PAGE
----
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Old Yesterday, 07:36 PM
 
Location: West Los Angeles
7,354 posts, read 7,673,989 times
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Some low branches of a 1.5 year old olive tree were growing too horizontally, so I tied them to the main trunk so they grow upward at a 45 degree and higher angle. Will there be any long term problems resulting from doing that?
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Old Yesterday, 08:33 PM
 
Location: S.W. British Columbia
4,376 posts, read 4,707,871 times
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Quote:
Originally Posted by Exitus Acta Probat View Post
Some low branches of a 1.5 year old olive tree were growing too horizontally, so I tied them to the main trunk so they grow upward at a 45 degree and higher angle. Will there be any long term problems resulting from doing that?

Your question actually calls for pictures to see if you did it right and used the right kind of materials to tie it up. It's called bracing (in case you want to do more research about it).

If you braced it right and you continue to monitor it carefully in years to come you should eventually be able to remove the bracing materials and there shouldn't be any long term problems. Bracing is a common practice.

I'm posting a couple of links for you, this first one has information about how to correctly prune and/or brace branches and the after care required: How to Keep Branches From Drooping Over | Home Guides | SF Gate

and this second one has images of tree branches that have been braced using a variety of methods and materials. Take note it also has some pictures of trees that were braced incorrectly or with wrong materials and were thus badly damaged. https://www.bing.com/images/search?q...3C94C3AD2A9904

If you're able to post pictures that would be good but if not I think the above information will probably be helpful to you or anyone else thinking about doing the same thing.

.
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Old Yesterday, 10:45 PM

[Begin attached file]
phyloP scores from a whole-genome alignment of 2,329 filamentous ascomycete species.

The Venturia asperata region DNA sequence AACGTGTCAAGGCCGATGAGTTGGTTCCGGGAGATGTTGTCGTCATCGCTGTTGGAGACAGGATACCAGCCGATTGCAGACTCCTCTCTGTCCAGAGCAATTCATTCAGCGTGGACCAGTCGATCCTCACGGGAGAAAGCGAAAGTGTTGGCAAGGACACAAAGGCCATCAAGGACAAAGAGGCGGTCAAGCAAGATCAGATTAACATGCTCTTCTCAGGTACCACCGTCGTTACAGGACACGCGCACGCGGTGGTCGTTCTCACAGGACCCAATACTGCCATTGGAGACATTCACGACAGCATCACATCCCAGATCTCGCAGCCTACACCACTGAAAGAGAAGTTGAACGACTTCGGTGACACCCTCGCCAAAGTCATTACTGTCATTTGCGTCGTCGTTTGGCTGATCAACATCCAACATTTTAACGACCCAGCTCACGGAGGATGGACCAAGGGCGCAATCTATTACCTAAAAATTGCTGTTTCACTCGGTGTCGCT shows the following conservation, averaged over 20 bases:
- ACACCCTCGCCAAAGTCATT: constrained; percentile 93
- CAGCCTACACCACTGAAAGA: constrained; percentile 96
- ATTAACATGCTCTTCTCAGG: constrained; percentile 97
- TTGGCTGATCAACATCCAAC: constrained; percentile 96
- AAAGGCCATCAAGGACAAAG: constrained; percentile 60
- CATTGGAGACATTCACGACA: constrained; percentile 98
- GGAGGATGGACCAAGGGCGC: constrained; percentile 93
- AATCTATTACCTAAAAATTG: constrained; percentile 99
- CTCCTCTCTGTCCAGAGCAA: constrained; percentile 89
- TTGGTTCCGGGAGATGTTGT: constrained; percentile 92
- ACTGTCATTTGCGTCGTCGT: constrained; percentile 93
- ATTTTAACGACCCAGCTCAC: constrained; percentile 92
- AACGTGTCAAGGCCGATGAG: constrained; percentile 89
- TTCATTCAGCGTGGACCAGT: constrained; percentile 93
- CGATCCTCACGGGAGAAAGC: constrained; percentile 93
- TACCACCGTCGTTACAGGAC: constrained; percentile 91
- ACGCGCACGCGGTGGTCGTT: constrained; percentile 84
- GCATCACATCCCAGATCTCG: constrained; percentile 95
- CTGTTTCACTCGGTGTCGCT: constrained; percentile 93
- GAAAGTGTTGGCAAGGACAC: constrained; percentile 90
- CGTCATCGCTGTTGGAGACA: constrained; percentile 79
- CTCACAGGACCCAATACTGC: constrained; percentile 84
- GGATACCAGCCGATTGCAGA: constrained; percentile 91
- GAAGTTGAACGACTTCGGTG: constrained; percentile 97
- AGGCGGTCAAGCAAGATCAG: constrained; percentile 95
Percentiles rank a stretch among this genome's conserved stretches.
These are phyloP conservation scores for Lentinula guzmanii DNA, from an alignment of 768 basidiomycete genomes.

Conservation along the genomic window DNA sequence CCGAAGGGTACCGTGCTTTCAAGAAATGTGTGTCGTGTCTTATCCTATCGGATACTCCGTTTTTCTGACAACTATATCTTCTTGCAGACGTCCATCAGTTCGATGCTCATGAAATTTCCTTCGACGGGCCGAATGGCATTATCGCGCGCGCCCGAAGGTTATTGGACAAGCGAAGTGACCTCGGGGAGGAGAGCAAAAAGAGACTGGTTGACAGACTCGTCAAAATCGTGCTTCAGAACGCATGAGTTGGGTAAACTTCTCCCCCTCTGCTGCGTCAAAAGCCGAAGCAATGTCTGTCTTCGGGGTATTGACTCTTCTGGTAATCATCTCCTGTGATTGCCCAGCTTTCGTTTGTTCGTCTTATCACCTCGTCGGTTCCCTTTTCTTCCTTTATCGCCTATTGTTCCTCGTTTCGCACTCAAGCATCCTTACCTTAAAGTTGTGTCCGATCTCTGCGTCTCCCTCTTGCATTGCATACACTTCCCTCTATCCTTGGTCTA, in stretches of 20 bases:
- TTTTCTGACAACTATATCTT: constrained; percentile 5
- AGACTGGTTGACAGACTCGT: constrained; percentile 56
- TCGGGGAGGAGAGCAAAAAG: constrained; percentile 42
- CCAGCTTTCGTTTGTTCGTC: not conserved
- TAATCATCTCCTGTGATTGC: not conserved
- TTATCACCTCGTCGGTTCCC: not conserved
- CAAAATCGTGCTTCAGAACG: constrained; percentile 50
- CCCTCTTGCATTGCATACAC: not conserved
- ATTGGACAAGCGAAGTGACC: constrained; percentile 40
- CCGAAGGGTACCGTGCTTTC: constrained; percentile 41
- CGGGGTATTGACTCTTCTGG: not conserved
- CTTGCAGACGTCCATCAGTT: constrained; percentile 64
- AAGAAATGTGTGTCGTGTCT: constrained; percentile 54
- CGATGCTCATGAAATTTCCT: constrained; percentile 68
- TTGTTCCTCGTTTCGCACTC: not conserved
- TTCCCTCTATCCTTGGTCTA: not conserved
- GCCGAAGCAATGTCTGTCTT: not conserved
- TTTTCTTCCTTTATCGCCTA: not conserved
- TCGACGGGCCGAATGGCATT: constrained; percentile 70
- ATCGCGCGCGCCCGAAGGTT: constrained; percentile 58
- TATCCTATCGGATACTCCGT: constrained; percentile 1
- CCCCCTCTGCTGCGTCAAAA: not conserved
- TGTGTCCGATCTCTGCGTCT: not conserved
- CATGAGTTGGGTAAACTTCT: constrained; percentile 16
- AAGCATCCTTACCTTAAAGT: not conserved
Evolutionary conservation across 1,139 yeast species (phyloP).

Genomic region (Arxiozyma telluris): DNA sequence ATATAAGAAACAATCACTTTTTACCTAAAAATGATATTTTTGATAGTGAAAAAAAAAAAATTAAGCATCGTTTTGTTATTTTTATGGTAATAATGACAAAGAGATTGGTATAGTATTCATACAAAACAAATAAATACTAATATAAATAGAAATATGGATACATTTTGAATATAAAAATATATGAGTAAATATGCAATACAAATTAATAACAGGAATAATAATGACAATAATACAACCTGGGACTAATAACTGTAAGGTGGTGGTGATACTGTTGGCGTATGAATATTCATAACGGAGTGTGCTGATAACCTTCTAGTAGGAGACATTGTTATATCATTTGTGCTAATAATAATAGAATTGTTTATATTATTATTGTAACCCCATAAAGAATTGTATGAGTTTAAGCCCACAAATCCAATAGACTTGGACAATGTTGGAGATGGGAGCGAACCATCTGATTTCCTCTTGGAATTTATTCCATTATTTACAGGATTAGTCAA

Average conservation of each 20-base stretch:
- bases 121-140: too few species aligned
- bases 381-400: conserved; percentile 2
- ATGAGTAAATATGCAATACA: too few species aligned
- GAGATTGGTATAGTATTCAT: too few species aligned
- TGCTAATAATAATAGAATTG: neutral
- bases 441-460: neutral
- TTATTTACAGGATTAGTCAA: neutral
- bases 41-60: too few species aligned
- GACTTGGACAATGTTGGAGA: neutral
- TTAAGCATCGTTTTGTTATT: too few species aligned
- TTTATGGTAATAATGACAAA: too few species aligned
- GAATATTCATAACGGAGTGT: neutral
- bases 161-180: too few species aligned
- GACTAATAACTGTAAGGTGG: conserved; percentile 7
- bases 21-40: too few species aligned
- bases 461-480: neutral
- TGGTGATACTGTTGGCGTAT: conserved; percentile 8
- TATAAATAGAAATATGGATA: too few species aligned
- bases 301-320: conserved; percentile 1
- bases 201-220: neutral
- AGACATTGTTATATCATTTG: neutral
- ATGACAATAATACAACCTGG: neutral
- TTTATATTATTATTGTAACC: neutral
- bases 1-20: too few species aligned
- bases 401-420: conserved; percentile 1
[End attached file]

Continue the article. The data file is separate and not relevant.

Location: West Los Angeles
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Reputation: 7559
Thanks for the links.

When I see people allowing low limbs to grow horizontally, and they look like limbs that eventually will either be unsightly or perhaps break under their own weight and damage the tree's main trunk, do people not brace them because they're not thinking ahead or is there some other reason?
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Old Today, 01:57 AM
 
Location: S.W. British Columbia
4,376 posts, read 4,707,871 times
Reputation: 6147
I think that's a good question. My own personal impression is that most average run-of-the-mill people ..... I'm not talking about people like avid gardeners, landscapers, arborists, orchardists who usually have a natural intuition about what is in their plants/trees best interests ..... but average Joes simply don't have enough knowledge or interest about trees beyond what they learned briefly in high school. They don't know that they should be thinking ahead about what will be best for their trees. It just never occurs to them. Some people will look at horizontal or sagging branches and think it looks cool and they assume it's natural and is supposed to be that way when in reality it might be a type of tree that it's not natural or healthy for it to be growing that way. People don't know what they don't know until the consequences of their lack of knowledge or forethought causes problems for them.

Olives are solar collectors in a huge way and to get the maximum solar exposure they need their branches to grow upwards, not outwards horizontally and not inwards toward the center. Take a look at lots of images of olive trees on internet and you'll see what I mean about the upwards shapes they take, and take note also that mature olives generally don't have low branches either. Low branches don't get as much light as upper branches and so the low branches eventually die and drop off naturally anyway, or else they get pruned off by olive orchard caretakers.

It's good that you had the foresight to brace your horizontal branches on your olive tree at a 45* angle, and good that you caught it in time while the tree is still so young and malleable enough that it can be shaped and groomed into what is in its best interests. If all goes well for your tree as it matures it ought to be strong and shaped enough that you should be able to remove those braces from it by the time it's around 5 or 6 years old at the latest. During that waiting period don't forget to adjust the bracing as needed to compensate for future growth and expansion.

.
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Old Today, 09:59 PM
 
Location: West Los Angeles
7,354 posts, read 7,673,989 times
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Thanks once again for the advice -- Happy Thanksgiving.
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